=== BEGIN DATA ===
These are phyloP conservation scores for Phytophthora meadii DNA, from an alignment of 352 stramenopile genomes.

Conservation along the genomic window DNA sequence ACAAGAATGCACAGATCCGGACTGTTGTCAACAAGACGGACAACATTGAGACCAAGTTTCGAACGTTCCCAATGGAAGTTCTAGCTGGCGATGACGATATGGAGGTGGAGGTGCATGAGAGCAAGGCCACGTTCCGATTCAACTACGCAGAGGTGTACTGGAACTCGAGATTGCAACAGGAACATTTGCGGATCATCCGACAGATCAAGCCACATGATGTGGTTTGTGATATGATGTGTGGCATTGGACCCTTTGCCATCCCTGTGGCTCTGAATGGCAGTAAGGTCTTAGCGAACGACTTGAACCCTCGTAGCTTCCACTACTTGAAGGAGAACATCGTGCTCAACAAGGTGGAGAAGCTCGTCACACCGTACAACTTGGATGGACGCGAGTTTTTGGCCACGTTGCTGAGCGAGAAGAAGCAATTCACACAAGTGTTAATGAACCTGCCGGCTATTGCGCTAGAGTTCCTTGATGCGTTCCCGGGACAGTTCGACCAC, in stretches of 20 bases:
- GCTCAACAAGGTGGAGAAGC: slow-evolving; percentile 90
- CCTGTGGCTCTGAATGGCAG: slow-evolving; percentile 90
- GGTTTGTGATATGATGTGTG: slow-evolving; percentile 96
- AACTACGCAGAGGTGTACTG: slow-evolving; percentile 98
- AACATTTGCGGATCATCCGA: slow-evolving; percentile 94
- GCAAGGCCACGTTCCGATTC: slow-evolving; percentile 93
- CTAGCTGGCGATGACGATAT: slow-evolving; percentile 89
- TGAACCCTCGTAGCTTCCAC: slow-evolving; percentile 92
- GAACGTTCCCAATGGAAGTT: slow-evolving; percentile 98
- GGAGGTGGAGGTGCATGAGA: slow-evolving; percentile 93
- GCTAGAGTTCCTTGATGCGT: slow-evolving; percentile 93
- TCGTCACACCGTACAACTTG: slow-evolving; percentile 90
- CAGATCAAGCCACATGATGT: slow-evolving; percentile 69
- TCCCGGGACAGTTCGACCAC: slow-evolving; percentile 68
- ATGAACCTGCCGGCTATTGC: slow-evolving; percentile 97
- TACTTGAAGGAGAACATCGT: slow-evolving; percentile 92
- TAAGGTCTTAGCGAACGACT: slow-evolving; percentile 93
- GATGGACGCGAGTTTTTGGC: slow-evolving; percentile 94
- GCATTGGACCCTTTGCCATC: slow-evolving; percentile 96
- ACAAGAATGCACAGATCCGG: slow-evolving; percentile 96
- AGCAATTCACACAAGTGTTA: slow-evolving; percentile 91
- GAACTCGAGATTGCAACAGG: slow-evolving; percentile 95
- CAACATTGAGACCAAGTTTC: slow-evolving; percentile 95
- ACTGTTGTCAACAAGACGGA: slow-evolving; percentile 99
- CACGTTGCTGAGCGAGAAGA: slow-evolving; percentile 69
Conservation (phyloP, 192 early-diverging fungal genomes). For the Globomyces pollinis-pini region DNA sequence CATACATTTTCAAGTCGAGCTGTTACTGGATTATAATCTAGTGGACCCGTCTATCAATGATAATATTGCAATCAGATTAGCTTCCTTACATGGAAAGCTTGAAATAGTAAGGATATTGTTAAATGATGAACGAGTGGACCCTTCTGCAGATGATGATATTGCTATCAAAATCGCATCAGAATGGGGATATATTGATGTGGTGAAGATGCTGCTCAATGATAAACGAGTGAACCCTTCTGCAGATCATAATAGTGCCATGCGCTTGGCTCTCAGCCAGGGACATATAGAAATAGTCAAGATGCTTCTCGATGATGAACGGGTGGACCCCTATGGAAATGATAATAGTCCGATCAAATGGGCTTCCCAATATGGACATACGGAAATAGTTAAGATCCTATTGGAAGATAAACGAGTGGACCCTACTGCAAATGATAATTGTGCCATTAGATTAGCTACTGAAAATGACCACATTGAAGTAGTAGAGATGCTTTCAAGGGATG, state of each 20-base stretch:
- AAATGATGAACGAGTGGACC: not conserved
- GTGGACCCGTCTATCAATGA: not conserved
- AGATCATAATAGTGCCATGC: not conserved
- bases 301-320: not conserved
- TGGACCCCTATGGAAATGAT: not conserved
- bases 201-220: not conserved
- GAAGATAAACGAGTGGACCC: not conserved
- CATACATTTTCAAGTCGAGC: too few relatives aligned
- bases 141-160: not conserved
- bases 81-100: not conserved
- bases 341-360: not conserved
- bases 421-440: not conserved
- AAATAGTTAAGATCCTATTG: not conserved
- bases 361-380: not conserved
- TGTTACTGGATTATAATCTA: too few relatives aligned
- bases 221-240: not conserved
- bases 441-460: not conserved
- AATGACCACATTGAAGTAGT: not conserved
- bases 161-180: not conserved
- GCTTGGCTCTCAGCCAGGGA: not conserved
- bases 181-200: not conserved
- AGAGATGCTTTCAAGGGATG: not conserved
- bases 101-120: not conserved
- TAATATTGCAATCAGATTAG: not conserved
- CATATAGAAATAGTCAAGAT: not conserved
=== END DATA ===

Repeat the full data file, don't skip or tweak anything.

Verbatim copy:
These are phyloP conservation scores for Phytophthora meadii DNA, from an alignment of 352 stramenopile genomes.

Conservation along the genomic window DNA sequence ACAAGAATGCACAGATCCGGACTGTTGTCAACAAGACGGACAACATTGAGACCAAGTTTCGAACGTTCCCAATGGAAGTTCTAGCTGGCGATGACGATATGGAGGTGGAGGTGCATGAGAGCAAGGCCACGTTCCGATTCAACTACGCAGAGGTGTACTGGAACTCGAGATTGCAACAGGAACATTTGCGGATCATCCGACAGATCAAGCCACATGATGTGGTTTGTGATATGATGTGTGGCATTGGACCCTTTGCCATCCCTGTGGCTCTGAATGGCAGTAAGGTCTTAGCGAACGACTTGAACCCTCGTAGCTTCCACTACTTGAAGGAGAACATCGTGCTCAACAAGGTGGAGAAGCTCGTCACACCGTACAACTTGGATGGACGCGAGTTTTTGGCCACGTTGCTGAGCGAGAAGAAGCAATTCACACAAGTGTTAATGAACCTGCCGGCTATTGCGCTAGAGTTCCTTGATGCGTTCCCGGGACAGTTCGACCAC, in stretches of 20 bases:
- GCTCAACAAGGTGGAGAAGC: slow-evolving; percentile 90
- CCTGTGGCTCTGAATGGCAG: slow-evolving; percentile 90
- GGTTTGTGATATGATGTGTG: slow-evolving; percentile 96
- AACTACGCAGAGGTGTACTG: slow-evolving; percentile 98
- AACATTTGCGGATCATCCGA: slow-evolving; percentile 94
- GCAAGGCCACGTTCCGATTC: slow-evolving; percentile 93
- CTAGCTGGCGATGACGATAT: slow-evolving; percentile 89
- TGAACCCTCGTAGCTTCCAC: slow-evolving; percentile 92
- GAACGTTCCCAATGGAAGTT: slow-evolving; percentile 98
- GGAGGTGGAGGTGCATGAGA: slow-evolving; percentile 93
- GCTAGAGTTCCTTGATGCGT: slow-evolving; percentile 93
- TCGTCACACCGTACAACTTG: slow-evolving; percentile 90
- CAGATCAAGCCACATGATGT: slow-evolving; percentile 69
- TCCCGGGACAGTTCGACCAC: slow-evolving; percentile 68
- ATGAACCTGCCGGCTATTGC: slow-evolving; percentile 97
- TACTTGAAGGAGAACATCGT: slow-evolving; percentile 92
- TAAGGTCTTAGCGAACGACT: slow-evolving; percentile 93
- GATGGACGCGAGTTTTTGGC: slow-evolving; percentile 94
- GCATTGGACCCTTTGCCATC: slow-evolving; percentile 96
- ACAAGAATGCACAGATCCGG: slow-evolving; percentile 96
- AGCAATTCACACAAGTGTTA: slow-evolving; percentile 91
- GAACTCGAGATTGCAACAGG: slow-evolving; percentile 95
- CAACATTGAGACCAAGTTTC: slow-evolving; percentile 95
- ACTGTTGTCAACAAGACGGA: slow-evolving; percentile 99
- CACGTTGCTGAGCGAGAAGA: slow-evolving; percentile 69
Conservation (phyloP, 192 early-diverging fungal genomes). For the Globomyces pollinis-pini region DNA sequence CATACATTTTCAAGTCGAGCTGTTACTGGATTATAATCTAGTGGACCCGTCTATCAATGATAATATTGCAATCAGATTAGCTTCCTTACATGGAAAGCTTGAAATAGTAAGGATATTGTTAAATGATGAACGAGTGGACCCTTCTGCAGATGATGATATTGCTATCAAAATCGCATCAGAATGGGGATATATTGATGTGGTGAAGATGCTGCTCAATGATAAACGAGTGAACCCTTCTGCAGATCATAATAGTGCCATGCGCTTGGCTCTCAGCCAGGGACATATAGAAATAGTCAAGATGCTTCTCGATGATGAACGGGTGGACCCCTATGGAAATGATAATAGTCCGATCAAATGGGCTTCCCAATATGGACATACGGAAATAGTTAAGATCCTATTGGAAGATAAACGAGTGGACCCTACTGCAAATGATAATTGTGCCATTAGATTAGCTACTGAAAATGACCACATTGAAGTAGTAGAGATGCTTTCAAGGGATG, state of each 20-base stretch:
- AAATGATGAACGAGTGGACC: not conserved
- GTGGACCCGTCTATCAATGA: not conserved
- AGATCATAATAGTGCCATGC: not conserved
- bases 301-320: not conserved
- TGGACCCCTATGGAAATGAT: not conserved
- bases 201-220: not conserved
- GAAGATAAACGAGTGGACCC: not conserved
- CATACATTTTCAAGTCGAGC: too few relatives aligned
- bases 141-160: not conserved
- bases 81-100: not conserved
- bases 341-360: not conserved
- bases 421-440: not conserved
- AAATAGTTAAGATCCTATTG: not conserved
- bases 361-380: not conserved
- TGTTACTGGATTATAATCTA: too few relatives aligned
- bases 221-240: not conserved
- bases 441-460: not conserved
- AATGACCACATTGAAGTAGT: not conserved
- bases 161-180: not conserved
- GCTTGGCTCTCAGCCAGGGA: not conserved
- bases 181-200: not conserved
- AGAGATGCTTTCAAGGGATG: not conserved
- bases 101-120: not conserved
- TAATATTGCAATCAGATTAG: not conserved
- CATATAGAAATAGTCAAGAT: not conserved